The Feud: The Hatfields and McCoys: The True Story
Within the last year, we’ve been treated to Hollywood’s rendition of the most famous family feud in American history – The Hatfields and the McCoys. It was a long, drawn-out, bloody affair and made for great stage drama. But Dean King’s The Feud sets the story straight. This well-researched, scholarly account of the infamous Hatfields/McCoys brings the affair the sort of professional scrutiny it has long needed. Virgil Carrington Jones’s book The Hatfields and the McCoys, first published in 1948, was an excellent first effort, but King, author of the bestselling Skeletons on the Zahara (Back Bay, 2005), has taken the country’s most famous feud light years beyond that.
King meticulously pieces together, through records and oral history, the origins of the quarrel and shows that there was far more to it than just a stolen pig, as some accounts would have it. What King does is bring flesh and sinew, blood and passion to ancient county records, and breathes life and color into old family tales. No matter what you knew, before reading The Feud, you will find your opinions transformed, sometimes wrenchingly so.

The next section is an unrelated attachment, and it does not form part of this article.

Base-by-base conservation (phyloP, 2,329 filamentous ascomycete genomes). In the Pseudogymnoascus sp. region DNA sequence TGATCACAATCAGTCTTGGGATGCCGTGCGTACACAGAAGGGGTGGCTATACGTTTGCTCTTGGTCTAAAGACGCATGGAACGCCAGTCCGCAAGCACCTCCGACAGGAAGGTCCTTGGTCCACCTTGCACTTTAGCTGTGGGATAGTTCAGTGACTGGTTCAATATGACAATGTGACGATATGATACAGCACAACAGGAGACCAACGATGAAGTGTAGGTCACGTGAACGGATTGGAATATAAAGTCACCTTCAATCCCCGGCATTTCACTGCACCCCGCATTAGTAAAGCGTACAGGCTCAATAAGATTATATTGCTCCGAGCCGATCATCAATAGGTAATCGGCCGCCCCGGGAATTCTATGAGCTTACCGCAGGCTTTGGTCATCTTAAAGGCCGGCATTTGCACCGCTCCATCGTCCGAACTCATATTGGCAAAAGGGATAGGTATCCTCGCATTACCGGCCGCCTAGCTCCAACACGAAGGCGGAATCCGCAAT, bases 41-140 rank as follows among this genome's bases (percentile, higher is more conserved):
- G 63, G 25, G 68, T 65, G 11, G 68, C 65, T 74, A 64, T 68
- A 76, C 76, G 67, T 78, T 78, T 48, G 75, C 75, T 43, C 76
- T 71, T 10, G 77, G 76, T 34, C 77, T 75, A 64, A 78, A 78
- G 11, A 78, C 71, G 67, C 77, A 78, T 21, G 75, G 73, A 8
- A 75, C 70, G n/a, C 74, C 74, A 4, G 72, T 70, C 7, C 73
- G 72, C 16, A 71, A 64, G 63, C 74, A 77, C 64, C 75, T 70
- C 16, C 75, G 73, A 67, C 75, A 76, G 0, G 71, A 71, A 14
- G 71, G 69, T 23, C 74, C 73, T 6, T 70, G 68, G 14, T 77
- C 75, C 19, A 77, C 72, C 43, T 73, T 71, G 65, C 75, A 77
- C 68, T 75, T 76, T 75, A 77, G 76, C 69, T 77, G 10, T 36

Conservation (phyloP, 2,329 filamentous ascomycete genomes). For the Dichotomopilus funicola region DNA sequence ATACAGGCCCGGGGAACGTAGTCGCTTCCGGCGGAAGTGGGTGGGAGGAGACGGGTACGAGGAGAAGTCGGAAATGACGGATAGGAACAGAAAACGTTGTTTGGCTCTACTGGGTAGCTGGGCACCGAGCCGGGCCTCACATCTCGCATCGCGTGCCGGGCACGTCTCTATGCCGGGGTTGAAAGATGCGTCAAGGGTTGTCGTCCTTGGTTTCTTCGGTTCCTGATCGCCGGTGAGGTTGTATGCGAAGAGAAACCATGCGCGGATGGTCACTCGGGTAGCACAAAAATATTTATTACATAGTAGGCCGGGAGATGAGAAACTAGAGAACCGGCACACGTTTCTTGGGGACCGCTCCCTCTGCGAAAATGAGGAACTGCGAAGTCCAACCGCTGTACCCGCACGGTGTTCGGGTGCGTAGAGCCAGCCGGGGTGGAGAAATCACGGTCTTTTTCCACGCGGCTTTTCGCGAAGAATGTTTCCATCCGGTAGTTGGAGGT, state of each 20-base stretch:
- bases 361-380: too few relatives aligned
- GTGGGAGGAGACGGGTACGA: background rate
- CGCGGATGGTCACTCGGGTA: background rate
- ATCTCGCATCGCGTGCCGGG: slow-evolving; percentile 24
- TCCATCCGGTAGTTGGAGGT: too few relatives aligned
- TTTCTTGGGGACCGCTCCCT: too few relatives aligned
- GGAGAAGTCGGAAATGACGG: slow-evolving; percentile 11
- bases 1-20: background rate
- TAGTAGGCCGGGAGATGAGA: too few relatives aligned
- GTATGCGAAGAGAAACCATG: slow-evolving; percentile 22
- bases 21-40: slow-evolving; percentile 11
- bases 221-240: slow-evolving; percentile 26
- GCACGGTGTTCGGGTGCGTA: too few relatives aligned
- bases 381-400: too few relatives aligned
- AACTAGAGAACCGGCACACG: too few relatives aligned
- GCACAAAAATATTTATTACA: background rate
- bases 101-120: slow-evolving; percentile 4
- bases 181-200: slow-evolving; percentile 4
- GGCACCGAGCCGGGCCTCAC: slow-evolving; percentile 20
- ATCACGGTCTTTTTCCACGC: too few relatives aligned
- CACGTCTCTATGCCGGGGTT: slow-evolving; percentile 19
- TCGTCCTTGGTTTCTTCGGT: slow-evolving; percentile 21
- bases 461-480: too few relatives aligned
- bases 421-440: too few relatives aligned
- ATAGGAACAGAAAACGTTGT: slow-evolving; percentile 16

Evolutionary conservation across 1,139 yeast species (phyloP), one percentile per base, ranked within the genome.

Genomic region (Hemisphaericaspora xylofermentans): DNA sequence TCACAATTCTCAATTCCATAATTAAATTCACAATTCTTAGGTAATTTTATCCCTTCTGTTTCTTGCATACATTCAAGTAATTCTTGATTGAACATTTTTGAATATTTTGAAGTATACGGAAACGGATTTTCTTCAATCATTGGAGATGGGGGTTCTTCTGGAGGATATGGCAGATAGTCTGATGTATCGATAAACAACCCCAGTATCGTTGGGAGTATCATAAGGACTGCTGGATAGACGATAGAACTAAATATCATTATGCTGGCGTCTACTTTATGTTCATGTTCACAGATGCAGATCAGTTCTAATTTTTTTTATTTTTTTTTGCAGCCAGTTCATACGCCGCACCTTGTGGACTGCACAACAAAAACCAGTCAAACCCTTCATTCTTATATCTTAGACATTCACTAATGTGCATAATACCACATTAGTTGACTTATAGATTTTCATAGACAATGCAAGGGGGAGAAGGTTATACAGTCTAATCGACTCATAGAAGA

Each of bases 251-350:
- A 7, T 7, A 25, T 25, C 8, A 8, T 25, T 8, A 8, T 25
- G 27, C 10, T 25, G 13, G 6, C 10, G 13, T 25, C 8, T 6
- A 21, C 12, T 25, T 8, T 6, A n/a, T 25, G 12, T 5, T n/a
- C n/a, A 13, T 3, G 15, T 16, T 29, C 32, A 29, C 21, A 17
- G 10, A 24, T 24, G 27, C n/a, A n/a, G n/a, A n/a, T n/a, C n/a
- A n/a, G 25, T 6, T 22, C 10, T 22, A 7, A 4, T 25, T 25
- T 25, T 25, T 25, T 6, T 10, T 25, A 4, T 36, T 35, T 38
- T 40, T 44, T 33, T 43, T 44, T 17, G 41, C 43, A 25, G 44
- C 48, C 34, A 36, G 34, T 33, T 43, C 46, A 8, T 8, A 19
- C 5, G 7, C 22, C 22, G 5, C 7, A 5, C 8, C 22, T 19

My only criticism is that there is sometimes too much information provided, information that does not always seem germane to the topic. But, in the final analysis, if you are interested in the Hatfield & McCoy debacle, The Feud should be your first stop.